The municipal and residential sectors use far less water than the environment and agriculture, but our choices as individual citizens can have a major impact when multiplied with others. Our daily home water use has dropped from an average of 231 gallons per person per day around the year 2000 to an average of 92 gallons per day as of last year, according to the California Water Resources Control Board. Sacramento and San Joaquin Valley residents are currently using the most with an average of 125 to 136 gallons a day per person compared to 86 gallons in Southern California and an average of 71 to 73 gallons per day in the San Francisco Bay Area and along the Central Coast and North Coast regions.
For those lucky enough to have yards, landscape water – especially lawns – can account for more than 50% of home use during drought periods. Many people took advantage of the California Turf Replacement Rebate Program that ran from the end of the last drought in 2015 to 2020 to replace 5.5 million square feet of lawn. That saved roughly 529,507,875 gallons of water, 2,366 megawatt-hours of power that would have been used pumping that water and 529 metric tons of greenhouse gases from running those pumps.
This is equivalent to the annual water used by 5,700 California households, the power use of 400 California households and greenhouse gas-reduction equivalent to taking 114 passenger vehicles a year off the road. I suspect climate was not on the minds of most of those who chose to act.
Water conservation is a climate action and a very powerful one in California, where water is used to generate energy and energy is used to treat and move water. Our simple choices to use a broom rather than water to clean a sidewalk or driveway, to turn off the tap – and lights – sooner, to eliminate seemingly minor leaks, to wait and do full loads in the laundry and dishwasher and to do any other conservation measures – they all add up. When joined by others in the community in conserving, we amplify the savings of water, ease the strain on our water and energy supply systems and, most importantly, reduce the amount of carbon-producing energy needed to meet our water demand.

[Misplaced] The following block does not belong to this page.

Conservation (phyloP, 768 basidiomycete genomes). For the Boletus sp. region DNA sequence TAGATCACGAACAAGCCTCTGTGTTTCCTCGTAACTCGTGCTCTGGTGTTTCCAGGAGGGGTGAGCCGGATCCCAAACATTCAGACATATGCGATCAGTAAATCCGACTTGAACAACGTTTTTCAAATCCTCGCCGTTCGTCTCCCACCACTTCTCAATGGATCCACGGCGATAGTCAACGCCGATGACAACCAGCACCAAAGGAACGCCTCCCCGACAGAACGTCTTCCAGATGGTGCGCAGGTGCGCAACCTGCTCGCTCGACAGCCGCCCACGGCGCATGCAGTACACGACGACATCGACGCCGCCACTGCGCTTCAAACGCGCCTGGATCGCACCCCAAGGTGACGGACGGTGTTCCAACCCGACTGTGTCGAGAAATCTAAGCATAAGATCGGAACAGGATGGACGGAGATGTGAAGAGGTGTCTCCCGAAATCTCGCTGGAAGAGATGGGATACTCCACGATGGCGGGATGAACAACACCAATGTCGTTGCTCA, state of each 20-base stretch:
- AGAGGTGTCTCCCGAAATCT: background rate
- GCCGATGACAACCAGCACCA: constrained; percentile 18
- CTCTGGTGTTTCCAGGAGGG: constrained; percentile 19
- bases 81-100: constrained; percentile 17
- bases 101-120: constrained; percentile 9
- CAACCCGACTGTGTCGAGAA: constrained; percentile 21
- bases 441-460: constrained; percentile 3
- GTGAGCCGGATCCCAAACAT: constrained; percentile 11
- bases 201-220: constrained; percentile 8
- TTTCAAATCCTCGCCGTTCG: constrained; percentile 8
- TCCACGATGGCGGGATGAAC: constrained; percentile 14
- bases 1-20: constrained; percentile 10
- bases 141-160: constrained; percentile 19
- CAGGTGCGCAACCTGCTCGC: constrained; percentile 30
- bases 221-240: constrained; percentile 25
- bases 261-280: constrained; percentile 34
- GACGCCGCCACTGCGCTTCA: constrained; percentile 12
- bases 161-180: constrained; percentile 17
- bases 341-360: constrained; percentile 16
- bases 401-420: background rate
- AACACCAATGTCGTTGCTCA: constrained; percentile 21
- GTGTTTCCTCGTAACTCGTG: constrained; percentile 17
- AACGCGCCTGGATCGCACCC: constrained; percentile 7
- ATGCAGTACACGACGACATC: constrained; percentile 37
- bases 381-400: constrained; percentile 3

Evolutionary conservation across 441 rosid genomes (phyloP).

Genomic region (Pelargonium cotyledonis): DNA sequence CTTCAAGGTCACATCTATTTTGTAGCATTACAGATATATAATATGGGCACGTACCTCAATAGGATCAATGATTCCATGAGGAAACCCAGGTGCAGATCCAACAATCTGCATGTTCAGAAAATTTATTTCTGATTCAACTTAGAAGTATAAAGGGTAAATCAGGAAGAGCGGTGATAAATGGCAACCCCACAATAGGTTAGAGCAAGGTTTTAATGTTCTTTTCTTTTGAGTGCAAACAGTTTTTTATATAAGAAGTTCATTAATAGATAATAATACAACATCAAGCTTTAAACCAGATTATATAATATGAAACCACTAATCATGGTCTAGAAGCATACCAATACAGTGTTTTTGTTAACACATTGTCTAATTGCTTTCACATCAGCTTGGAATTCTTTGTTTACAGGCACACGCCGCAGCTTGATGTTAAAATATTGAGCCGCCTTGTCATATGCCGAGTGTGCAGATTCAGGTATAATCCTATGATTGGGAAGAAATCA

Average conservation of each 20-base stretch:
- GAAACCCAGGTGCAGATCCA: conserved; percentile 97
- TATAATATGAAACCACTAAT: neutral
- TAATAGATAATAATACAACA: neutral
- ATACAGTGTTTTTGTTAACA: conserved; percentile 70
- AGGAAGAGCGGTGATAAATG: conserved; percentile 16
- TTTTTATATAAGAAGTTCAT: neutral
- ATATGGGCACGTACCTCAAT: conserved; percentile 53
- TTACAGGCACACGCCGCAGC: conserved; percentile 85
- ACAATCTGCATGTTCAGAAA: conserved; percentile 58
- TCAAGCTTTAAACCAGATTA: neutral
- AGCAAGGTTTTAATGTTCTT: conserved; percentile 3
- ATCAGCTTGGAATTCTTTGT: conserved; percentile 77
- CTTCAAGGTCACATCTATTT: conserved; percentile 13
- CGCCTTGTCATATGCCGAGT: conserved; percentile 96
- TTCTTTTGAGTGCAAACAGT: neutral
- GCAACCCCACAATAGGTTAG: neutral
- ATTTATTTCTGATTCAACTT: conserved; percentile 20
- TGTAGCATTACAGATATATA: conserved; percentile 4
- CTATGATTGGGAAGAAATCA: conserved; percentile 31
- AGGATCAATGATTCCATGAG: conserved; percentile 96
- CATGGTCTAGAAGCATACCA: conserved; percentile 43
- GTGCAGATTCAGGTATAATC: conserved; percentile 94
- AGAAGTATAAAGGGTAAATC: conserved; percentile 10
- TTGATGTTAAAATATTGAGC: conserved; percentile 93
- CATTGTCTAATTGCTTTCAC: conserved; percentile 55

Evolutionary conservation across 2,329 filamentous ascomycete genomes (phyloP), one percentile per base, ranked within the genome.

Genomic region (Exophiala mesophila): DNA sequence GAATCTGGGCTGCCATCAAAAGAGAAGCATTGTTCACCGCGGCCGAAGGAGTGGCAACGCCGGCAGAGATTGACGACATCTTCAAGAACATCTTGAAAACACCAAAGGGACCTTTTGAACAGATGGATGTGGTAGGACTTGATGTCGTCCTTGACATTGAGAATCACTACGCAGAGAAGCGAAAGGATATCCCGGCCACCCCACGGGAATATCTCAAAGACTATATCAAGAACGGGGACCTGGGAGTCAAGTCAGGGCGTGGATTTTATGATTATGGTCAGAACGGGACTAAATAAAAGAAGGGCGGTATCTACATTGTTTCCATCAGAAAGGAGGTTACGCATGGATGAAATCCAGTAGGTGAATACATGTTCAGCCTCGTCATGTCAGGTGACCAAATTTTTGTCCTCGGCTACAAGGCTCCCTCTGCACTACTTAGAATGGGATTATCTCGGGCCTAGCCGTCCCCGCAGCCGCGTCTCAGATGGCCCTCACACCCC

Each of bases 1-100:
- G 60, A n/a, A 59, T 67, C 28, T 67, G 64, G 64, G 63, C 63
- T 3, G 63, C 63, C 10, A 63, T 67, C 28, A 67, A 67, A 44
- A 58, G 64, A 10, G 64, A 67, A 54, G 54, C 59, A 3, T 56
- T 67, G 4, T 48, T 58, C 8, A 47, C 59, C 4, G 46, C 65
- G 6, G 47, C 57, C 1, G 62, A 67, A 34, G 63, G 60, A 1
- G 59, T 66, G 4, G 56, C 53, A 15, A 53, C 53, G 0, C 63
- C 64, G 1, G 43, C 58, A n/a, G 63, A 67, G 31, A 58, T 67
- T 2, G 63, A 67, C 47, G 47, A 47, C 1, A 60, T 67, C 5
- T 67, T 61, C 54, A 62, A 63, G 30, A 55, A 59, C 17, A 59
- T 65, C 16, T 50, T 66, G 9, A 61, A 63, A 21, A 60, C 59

– Galadriel, The Lord of the Rings
Water conservation IS an action anyone of any age can do! Whether you are looking for activities to do with students in summer school, at home or just looking for an opportunity to be a kid again this summer, the following Project WET activities can help you with any of these options. I’m hoping you’ll find an activity or two to supplement your existing curriculum, plus some great ideas for saving a couple more dollars around the house while shrinking your personal ‘footprint’ on the California water supply!
‘Thirsty Plants’ (Portal): Place a few plastic bags on leaves around your home or school for a few hours, then compare the weight and volume of water each transpires during your experiment. Like people, some plants are better water-savers than others. According to the US Geological Survey, an acre of corn can transpire 3,000-4,000 gallons of water a day, whereas a large oak tree may only transpire 40,000 gallons a year. Trees can help lower summer temperatures, decrease the need for air conditioning, and reduce stormwater runoff. You may decide after your Project WET experiment it is time to replace or add a few new plants this fall!
‘My Water Footprint’ (p: 441): How much water do YOU use in a day? Make your own personal water meter, keep track of your water usage in a day, estimate where you use the most water and calculate your personal daily water use impact. Click here for a pocket meter template and check-out this activity in your Project WET Guide 2.0 to get started today!
‘Every Drop Counts’ (Portal): A wonderful activity to help identify water conservation measures rather than just brainstorming a list – click here for an expanded list of conservation actions for the water charades part of the activity. Take a look at the ‘Wrap Up and Action’ and ‘Extensions’ sections of the activity.
‘Virtual Water’ (p: 289): This activity as written introduces the concept of direct versus indirect – or virtual – water use. The activity demonstrating the links between water users is great with a group of students. But rather than just sharing the few product factoids listed in the activity, it is far more engaging to have individuals or groups try to match products with volume of water required to make them. You will be amazed at the questions and complexity of discussions that often develop. Click here for an expanded selection of foods and other products with their correlating virtual water volumes.